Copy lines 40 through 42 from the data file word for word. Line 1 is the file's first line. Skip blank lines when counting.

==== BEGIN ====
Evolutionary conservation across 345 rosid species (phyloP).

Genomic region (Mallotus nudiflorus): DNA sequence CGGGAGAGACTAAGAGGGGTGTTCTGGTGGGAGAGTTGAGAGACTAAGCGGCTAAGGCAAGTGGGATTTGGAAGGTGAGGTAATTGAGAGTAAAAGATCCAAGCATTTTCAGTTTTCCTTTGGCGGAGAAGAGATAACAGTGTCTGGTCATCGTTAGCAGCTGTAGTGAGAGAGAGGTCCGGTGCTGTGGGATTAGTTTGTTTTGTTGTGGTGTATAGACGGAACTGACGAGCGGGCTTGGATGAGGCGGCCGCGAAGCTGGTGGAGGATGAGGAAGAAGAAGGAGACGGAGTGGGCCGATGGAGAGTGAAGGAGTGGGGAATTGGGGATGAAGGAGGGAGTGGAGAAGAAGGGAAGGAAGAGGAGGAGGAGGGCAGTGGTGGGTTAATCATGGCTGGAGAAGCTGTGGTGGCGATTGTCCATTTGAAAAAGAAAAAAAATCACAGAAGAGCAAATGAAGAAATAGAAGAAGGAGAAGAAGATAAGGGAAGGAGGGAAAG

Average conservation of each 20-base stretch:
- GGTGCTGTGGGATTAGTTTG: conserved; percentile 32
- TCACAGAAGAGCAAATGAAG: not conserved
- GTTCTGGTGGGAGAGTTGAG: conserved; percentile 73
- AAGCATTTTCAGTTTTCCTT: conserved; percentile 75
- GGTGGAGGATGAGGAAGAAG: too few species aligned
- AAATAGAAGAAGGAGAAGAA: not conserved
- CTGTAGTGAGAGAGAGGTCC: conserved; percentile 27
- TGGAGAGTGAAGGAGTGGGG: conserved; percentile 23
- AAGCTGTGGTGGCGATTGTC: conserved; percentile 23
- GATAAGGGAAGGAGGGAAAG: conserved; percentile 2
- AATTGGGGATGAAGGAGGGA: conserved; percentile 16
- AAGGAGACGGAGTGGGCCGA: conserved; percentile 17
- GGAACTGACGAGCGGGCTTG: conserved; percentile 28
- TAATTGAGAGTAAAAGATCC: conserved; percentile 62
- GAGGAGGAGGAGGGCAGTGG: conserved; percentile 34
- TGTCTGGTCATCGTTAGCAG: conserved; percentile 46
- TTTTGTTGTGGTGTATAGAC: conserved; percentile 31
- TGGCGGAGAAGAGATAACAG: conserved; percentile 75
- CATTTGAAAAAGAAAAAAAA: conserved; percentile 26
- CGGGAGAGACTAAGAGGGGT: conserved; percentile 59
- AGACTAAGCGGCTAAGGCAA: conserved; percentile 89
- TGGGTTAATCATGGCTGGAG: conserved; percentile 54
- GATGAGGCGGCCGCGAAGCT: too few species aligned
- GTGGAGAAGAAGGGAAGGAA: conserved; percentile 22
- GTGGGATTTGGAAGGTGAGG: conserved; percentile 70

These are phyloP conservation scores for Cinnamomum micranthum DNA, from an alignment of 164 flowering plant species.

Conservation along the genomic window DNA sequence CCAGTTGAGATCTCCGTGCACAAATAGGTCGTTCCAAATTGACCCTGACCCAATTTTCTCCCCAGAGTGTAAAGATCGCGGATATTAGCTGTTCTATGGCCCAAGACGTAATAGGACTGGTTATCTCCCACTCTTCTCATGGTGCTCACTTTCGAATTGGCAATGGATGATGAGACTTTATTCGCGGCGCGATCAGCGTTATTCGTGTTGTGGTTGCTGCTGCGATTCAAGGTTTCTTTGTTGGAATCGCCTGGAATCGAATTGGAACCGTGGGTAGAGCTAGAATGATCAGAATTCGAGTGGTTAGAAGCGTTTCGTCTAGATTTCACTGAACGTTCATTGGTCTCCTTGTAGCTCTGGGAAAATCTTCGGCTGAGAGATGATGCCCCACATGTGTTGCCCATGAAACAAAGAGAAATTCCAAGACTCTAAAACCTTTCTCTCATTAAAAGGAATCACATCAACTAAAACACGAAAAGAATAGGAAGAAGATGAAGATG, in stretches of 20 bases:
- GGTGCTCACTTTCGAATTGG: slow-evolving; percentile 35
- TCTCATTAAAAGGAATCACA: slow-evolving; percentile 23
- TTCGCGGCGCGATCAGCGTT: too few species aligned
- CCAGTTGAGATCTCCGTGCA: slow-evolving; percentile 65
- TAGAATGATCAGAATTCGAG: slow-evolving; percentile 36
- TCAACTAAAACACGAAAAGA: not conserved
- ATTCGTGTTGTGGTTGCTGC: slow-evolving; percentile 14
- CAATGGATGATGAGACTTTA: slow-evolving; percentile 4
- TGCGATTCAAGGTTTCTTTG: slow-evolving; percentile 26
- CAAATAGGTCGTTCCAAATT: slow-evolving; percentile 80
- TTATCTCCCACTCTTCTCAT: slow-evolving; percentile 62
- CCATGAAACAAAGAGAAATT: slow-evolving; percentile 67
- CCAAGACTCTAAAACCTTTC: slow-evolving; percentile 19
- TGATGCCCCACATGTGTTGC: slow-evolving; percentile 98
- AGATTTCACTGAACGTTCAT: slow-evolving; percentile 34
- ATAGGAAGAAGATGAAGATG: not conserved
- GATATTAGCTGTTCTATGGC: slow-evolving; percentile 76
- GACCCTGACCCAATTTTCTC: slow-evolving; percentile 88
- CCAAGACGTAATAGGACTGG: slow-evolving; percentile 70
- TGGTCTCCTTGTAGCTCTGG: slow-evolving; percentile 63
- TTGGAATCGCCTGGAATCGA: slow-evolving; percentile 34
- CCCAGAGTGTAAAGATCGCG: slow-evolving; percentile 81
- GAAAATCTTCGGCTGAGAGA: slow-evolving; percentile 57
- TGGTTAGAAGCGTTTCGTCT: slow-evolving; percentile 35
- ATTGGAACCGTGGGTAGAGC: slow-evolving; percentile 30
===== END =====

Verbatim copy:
- CAAATAGGTCGTTCCAAATT: slow-evolving; percentile 80
- TTATCTCCCACTCTTCTCAT: slow-evolving; percentile 62
- CCATGAAACAAAGAGAAATT: slow-evolving; percentile 67